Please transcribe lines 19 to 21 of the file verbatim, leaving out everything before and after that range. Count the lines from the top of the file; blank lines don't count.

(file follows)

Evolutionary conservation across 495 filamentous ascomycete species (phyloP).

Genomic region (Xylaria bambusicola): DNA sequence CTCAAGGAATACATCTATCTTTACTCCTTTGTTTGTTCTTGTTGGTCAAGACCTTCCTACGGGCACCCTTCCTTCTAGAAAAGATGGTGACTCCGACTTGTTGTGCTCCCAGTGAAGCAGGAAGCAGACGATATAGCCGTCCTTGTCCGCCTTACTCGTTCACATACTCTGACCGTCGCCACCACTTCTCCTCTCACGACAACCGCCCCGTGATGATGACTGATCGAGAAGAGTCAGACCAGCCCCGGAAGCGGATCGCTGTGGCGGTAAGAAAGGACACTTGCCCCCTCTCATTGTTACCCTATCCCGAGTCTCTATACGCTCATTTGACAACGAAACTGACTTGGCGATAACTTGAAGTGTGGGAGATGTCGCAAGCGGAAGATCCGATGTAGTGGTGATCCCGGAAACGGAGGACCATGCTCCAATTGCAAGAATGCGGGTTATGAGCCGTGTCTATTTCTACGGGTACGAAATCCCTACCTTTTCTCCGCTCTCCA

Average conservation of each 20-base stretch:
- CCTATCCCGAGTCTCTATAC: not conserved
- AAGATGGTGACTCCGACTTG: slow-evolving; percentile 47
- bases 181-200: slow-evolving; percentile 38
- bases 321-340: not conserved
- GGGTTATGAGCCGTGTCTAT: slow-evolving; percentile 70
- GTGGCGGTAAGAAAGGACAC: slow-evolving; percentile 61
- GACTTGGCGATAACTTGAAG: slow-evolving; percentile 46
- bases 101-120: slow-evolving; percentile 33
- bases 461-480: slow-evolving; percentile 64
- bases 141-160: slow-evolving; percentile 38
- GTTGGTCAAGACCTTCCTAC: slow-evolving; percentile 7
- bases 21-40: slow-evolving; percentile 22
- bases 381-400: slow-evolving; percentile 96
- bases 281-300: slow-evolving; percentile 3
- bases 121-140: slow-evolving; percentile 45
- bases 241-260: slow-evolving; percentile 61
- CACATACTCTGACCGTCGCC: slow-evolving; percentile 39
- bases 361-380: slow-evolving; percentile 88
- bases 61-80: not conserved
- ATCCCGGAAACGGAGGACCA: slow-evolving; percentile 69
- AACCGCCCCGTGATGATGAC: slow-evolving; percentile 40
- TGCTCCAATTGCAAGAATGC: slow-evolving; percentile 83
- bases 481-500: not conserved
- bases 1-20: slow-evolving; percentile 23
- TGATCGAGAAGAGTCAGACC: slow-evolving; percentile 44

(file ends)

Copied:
- bases 241-260: slow-evolving; percentile 61
- CACATACTCTGACCGTCGCC: slow-evolving; percentile 39
- bases 361-380: slow-evolving; percentile 88